What’s next for ObamaCare?

Eight million people have signed up for ObamaCare. So what now?

As ObamaCare enters its fifth year, big questions remain about how the law is working and whether it will live up to promises of providing affordable coverage and slowing the growth of medical costs.

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The politics surrounding ObamaCare are equally uncertain.

The botched rollout of HealthCare.gov emboldened critics and stoked Democratic fears that the law would be an albatross in the 2014 midterm elections. But last month's late enrollment surge pushed the coverage numbers above expectations, and recent polls indicate that voter disapproval of the law is waning.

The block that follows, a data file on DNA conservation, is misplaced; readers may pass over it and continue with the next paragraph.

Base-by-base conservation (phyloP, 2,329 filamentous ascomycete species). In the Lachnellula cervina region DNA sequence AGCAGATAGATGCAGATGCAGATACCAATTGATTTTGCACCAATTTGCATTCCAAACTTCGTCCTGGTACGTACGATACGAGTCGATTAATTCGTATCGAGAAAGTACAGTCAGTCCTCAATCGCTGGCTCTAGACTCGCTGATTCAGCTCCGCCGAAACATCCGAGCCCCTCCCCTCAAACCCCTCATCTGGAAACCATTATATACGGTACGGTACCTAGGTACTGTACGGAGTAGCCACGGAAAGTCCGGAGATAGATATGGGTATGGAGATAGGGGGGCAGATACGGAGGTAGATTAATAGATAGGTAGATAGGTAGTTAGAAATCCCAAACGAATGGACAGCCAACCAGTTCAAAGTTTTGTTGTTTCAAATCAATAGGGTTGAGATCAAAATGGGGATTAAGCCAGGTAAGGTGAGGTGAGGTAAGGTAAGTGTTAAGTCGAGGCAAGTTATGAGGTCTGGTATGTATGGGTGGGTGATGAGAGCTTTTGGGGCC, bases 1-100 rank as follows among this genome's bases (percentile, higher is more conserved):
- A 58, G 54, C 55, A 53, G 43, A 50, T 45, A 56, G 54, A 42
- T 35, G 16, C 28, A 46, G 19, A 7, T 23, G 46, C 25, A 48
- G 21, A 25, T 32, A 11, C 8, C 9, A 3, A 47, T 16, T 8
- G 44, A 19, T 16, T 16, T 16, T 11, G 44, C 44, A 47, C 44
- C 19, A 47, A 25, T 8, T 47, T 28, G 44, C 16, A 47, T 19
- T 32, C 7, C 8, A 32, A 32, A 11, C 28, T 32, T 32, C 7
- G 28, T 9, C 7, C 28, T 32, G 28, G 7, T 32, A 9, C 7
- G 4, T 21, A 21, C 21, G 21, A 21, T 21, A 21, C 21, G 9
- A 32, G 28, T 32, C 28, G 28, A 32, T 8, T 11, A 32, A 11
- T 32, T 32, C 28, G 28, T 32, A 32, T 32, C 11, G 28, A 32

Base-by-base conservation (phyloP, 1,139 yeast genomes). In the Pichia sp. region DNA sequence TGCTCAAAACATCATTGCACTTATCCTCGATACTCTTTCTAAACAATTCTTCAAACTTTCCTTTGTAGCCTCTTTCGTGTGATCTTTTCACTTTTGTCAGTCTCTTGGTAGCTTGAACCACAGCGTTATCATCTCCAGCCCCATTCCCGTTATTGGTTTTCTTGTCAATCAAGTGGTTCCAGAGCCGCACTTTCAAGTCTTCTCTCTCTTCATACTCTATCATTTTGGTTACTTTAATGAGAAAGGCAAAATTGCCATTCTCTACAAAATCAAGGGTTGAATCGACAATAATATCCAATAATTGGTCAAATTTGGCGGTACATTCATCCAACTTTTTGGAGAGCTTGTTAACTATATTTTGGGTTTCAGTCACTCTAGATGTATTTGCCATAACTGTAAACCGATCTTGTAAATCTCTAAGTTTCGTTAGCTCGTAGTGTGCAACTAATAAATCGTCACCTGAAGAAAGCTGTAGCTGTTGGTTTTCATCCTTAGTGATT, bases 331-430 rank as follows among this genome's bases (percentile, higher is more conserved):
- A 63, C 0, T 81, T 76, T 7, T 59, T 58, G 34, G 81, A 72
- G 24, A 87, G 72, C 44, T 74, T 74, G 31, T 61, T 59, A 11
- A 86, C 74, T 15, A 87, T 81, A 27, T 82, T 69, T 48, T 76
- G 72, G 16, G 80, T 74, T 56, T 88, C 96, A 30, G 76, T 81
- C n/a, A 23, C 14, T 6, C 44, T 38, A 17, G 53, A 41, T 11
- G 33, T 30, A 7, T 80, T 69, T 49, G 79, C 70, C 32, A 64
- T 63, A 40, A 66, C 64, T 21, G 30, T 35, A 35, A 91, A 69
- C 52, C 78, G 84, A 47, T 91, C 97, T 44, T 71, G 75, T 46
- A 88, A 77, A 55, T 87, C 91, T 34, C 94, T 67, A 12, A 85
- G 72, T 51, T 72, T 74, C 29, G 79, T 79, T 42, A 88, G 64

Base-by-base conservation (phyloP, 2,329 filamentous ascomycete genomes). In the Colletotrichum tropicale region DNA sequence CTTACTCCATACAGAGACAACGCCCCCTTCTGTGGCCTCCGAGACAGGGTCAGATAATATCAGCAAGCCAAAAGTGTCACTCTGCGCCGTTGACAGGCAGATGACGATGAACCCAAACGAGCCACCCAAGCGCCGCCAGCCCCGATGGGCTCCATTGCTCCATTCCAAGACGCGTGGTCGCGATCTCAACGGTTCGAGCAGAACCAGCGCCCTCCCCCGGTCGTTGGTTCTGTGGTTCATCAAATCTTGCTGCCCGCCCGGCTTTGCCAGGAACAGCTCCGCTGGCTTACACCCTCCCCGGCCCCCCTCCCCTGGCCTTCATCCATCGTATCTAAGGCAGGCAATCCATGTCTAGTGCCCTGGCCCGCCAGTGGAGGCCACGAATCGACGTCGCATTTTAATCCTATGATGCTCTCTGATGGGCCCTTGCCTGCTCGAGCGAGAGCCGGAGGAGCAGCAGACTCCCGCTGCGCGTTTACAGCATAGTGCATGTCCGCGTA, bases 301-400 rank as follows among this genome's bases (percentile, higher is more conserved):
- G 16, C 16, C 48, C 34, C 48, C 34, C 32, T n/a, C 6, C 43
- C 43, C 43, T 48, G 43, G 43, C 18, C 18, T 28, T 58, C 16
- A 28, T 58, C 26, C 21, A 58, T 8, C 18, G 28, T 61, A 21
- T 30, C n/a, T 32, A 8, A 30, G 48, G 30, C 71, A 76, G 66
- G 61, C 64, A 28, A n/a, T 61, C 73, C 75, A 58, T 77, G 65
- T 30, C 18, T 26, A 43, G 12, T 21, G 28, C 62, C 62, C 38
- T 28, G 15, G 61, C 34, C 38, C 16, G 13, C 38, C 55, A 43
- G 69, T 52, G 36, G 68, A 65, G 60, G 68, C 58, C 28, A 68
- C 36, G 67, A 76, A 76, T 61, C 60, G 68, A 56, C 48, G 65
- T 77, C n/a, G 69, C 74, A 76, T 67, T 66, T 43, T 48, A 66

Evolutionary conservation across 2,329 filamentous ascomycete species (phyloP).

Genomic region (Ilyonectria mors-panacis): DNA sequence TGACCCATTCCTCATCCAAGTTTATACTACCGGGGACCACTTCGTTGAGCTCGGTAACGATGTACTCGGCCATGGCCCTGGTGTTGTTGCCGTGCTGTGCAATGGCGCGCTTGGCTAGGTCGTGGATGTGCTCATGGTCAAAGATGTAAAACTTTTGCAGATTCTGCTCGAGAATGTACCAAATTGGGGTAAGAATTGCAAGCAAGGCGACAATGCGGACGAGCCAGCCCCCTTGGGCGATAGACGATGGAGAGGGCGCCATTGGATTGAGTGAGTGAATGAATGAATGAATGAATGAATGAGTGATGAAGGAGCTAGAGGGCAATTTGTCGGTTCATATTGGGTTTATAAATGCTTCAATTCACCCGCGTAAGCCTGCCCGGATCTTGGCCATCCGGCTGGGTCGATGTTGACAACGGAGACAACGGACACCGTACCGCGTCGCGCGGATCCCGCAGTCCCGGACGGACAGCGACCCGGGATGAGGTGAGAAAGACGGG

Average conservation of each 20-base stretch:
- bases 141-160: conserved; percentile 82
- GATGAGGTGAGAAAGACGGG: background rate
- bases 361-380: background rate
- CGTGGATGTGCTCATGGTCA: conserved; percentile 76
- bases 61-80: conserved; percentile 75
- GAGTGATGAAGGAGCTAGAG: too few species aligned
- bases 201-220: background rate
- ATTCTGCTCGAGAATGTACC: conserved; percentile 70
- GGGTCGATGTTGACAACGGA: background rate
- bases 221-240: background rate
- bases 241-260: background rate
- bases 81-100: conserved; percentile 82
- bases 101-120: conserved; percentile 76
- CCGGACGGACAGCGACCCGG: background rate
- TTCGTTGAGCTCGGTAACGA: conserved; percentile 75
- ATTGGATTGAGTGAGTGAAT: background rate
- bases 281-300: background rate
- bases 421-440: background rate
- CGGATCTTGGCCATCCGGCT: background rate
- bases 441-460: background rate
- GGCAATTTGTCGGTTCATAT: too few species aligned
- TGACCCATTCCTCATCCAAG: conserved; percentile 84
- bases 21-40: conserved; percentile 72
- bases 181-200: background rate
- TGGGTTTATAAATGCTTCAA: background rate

Republican leaders have made clear that their campaign strategy this year will center on attacking ObamaCare, but Democrats say that plan will backfire.

Here are five things to watch as the next chapter of the ObamaCare debate unfolds.

Will premiums rise on the exchanges in 2015?

Health insurers are analyzing their risk pools right now in order to calculate premium prices for next year. If prices on the exchanges skyrocket in some states, Democrats could pay a heavy price.

Republicans have long predicted that few young and healthy people would sign up for ObamaCare, creating an actuarial "death spiral" that would doom the marketplaces in 2015. So far, the Obama administration appears to have avoided that outcome.

Adults between ages 18 and 34 now account for 28 percent of enrollments on the marketplaces, the White House said. While that percentage falls short of the 4-in-10 minimum that some experts see as ideal, it is roughly the equal to the share of young adults that signed up for coverage in the first year of Massachusetts's healthcare reform law.